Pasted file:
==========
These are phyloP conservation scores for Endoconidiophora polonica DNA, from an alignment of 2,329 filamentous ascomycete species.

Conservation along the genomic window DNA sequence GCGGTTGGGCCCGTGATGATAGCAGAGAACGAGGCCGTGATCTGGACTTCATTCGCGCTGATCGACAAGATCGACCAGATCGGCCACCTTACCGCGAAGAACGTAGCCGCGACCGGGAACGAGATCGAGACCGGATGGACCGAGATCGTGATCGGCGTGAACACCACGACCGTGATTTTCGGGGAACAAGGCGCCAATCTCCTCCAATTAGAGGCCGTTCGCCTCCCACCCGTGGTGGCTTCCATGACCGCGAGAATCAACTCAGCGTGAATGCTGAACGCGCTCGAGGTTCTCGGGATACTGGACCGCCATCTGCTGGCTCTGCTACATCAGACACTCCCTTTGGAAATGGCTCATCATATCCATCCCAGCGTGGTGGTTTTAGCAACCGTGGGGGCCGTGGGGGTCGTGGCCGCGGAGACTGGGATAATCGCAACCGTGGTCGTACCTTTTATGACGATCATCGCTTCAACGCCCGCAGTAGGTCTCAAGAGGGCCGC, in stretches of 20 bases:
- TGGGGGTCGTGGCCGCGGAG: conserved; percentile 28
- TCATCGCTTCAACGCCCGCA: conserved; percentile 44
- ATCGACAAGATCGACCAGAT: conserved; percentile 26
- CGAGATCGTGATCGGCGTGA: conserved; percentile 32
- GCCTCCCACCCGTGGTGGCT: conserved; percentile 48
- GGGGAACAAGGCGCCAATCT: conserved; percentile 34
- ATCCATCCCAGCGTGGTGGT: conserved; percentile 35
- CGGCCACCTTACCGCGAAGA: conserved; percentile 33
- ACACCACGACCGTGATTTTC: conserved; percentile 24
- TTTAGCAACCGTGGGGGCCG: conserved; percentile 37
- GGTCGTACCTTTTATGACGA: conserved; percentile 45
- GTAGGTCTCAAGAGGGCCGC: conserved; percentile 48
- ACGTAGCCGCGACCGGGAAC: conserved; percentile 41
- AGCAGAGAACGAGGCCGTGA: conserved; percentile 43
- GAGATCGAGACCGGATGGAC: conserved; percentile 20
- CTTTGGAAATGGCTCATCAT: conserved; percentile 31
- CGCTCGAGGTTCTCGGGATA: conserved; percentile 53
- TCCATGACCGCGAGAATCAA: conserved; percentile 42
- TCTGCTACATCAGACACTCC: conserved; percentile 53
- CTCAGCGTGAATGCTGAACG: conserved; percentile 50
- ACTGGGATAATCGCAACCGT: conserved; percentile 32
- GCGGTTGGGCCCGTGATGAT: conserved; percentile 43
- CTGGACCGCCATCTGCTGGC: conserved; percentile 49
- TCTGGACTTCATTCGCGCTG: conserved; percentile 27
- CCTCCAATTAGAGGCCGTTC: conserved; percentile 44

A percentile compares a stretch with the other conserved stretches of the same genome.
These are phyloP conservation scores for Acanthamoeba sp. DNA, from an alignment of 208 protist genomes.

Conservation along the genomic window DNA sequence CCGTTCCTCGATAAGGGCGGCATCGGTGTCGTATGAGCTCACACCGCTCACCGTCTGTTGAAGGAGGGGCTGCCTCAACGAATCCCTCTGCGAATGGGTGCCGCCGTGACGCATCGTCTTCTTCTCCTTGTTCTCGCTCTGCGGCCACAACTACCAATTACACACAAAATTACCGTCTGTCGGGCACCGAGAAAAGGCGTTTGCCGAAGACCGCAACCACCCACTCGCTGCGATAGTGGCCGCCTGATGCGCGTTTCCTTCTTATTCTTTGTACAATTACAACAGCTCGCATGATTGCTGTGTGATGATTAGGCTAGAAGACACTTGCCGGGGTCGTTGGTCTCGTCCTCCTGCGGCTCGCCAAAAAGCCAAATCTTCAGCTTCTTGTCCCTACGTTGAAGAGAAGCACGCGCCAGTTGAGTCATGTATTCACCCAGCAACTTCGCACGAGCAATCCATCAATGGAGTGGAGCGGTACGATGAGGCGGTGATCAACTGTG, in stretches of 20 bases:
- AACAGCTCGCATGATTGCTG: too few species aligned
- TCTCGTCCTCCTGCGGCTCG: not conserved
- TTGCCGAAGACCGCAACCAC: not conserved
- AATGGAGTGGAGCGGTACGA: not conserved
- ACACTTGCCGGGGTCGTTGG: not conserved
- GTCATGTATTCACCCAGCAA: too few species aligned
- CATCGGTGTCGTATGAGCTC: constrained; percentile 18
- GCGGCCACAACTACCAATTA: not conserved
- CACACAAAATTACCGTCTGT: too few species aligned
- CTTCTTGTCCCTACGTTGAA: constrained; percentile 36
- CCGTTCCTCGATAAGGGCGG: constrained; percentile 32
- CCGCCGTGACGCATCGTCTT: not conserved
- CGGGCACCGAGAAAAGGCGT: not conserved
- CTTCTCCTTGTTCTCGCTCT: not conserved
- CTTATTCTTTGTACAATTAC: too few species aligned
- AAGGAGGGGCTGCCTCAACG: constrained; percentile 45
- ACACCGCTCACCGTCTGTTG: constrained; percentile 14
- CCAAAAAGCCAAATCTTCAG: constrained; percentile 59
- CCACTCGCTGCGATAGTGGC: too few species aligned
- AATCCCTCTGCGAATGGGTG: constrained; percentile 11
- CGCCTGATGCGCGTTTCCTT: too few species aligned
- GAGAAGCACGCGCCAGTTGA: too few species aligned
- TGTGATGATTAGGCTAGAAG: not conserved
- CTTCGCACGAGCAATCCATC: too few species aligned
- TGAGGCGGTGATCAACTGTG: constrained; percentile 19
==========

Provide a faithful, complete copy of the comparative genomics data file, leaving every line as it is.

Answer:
These are phyloP conservation scores for Endoconidiophora polonica DNA, from an alignment of 2,329 filamentous ascomycete species.

Conservation along the genomic window DNA sequence GCGGTTGGGCCCGTGATGATAGCAGAGAACGAGGCCGTGATCTGGACTTCATTCGCGCTGATCGACAAGATCGACCAGATCGGCCACCTTACCGCGAAGAACGTAGCCGCGACCGGGAACGAGATCGAGACCGGATGGACCGAGATCGTGATCGGCGTGAACACCACGACCGTGATTTTCGGGGAACAAGGCGCCAATCTCCTCCAATTAGAGGCCGTTCGCCTCCCACCCGTGGTGGCTTCCATGACCGCGAGAATCAACTCAGCGTGAATGCTGAACGCGCTCGAGGTTCTCGGGATACTGGACCGCCATCTGCTGGCTCTGCTACATCAGACACTCCCTTTGGAAATGGCTCATCATATCCATCCCAGCGTGGTGGTTTTAGCAACCGTGGGGGCCGTGGGGGTCGTGGCCGCGGAGACTGGGATAATCGCAACCGTGGTCGTACCTTTTATGACGATCATCGCTTCAACGCCCGCAGTAGGTCTCAAGAGGGCCGC, in stretches of 20 bases:
- TGGGGGTCGTGGCCGCGGAG: conserved; percentile 28
- TCATCGCTTCAACGCCCGCA: conserved; percentile 44
- ATCGACAAGATCGACCAGAT: conserved; percentile 26
- CGAGATCGTGATCGGCGTGA: conserved; percentile 32
- GCCTCCCACCCGTGGTGGCT: conserved; percentile 48
- GGGGAACAAGGCGCCAATCT: conserved; percentile 34
- ATCCATCCCAGCGTGGTGGT: conserved; percentile 35
- CGGCCACCTTACCGCGAAGA: conserved; percentile 33
- ACACCACGACCGTGATTTTC: conserved; percentile 24
- TTTAGCAACCGTGGGGGCCG: conserved; percentile 37
- GGTCGTACCTTTTATGACGA: conserved; percentile 45
- GTAGGTCTCAAGAGGGCCGC: conserved; percentile 48
- ACGTAGCCGCGACCGGGAAC: conserved; percentile 41
- AGCAGAGAACGAGGCCGTGA: conserved; percentile 43
- GAGATCGAGACCGGATGGAC: conserved; percentile 20
- CTTTGGAAATGGCTCATCAT: conserved; percentile 31
- CGCTCGAGGTTCTCGGGATA: conserved; percentile 53
- TCCATGACCGCGAGAATCAA: conserved; percentile 42
- TCTGCTACATCAGACACTCC: conserved; percentile 53
- CTCAGCGTGAATGCTGAACG: conserved; percentile 50
- ACTGGGATAATCGCAACCGT: conserved; percentile 32
- GCGGTTGGGCCCGTGATGAT: conserved; percentile 43
- CTGGACCGCCATCTGCTGGC: conserved; percentile 49
- TCTGGACTTCATTCGCGCTG: conserved; percentile 27
- CCTCCAATTAGAGGCCGTTC: conserved; percentile 44

A percentile compares a stretch with the other conserved stretches of the same genome.
These are phyloP conservation scores for Acanthamoeba sp. DNA, from an alignment of 208 protist genomes.

Conservation along the genomic window DNA sequence CCGTTCCTCGATAAGGGCGGCATCGGTGTCGTATGAGCTCACACCGCTCACCGTCTGTTGAAGGAGGGGCTGCCTCAACGAATCCCTCTGCGAATGGGTGCCGCCGTGACGCATCGTCTTCTTCTCCTTGTTCTCGCTCTGCGGCCACAACTACCAATTACACACAAAATTACCGTCTGTCGGGCACCGAGAAAAGGCGTTTGCCGAAGACCGCAACCACCCACTCGCTGCGATAGTGGCCGCCTGATGCGCGTTTCCTTCTTATTCTTTGTACAATTACAACAGCTCGCATGATTGCTGTGTGATGATTAGGCTAGAAGACACTTGCCGGGGTCGTTGGTCTCGTCCTCCTGCGGCTCGCCAAAAAGCCAAATCTTCAGCTTCTTGTCCCTACGTTGAAGAGAAGCACGCGCCAGTTGAGTCATGTATTCACCCAGCAACTTCGCACGAGCAATCCATCAATGGAGTGGAGCGGTACGATGAGGCGGTGATCAACTGTG, in stretches of 20 bases:
- AACAGCTCGCATGATTGCTG: too few species aligned
- TCTCGTCCTCCTGCGGCTCG: not conserved
- TTGCCGAAGACCGCAACCAC: not conserved
- AATGGAGTGGAGCGGTACGA: not conserved
- ACACTTGCCGGGGTCGTTGG: not conserved
- GTCATGTATTCACCCAGCAA: too few species aligned
- CATCGGTGTCGTATGAGCTC: constrained; percentile 18
- GCGGCCACAACTACCAATTA: not conserved
- CACACAAAATTACCGTCTGT: too few species aligned
- CTTCTTGTCCCTACGTTGAA: constrained; percentile 36
- CCGTTCCTCGATAAGGGCGG: constrained; percentile 32
- CCGCCGTGACGCATCGTCTT: not conserved
- CGGGCACCGAGAAAAGGCGT: not conserved
- CTTCTCCTTGTTCTCGCTCT: not conserved
- CTTATTCTTTGTACAATTAC: too few species aligned
- AAGGAGGGGCTGCCTCAACG: constrained; percentile 45
- ACACCGCTCACCGTCTGTTG: constrained; percentile 14
- CCAAAAAGCCAAATCTTCAG: constrained; percentile 59
- CCACTCGCTGCGATAGTGGC: too few species aligned
- AATCCCTCTGCGAATGGGTG: constrained; percentile 11
- CGCCTGATGCGCGTTTCCTT: too few species aligned
- GAGAAGCACGCGCCAGTTGA: too few species aligned
- TGTGATGATTAGGCTAGAAG: not conserved
- CTTCGCACGAGCAATCCATC: too few species aligned
- TGAGGCGGTGATCAACTGTG: constrained; percentile 19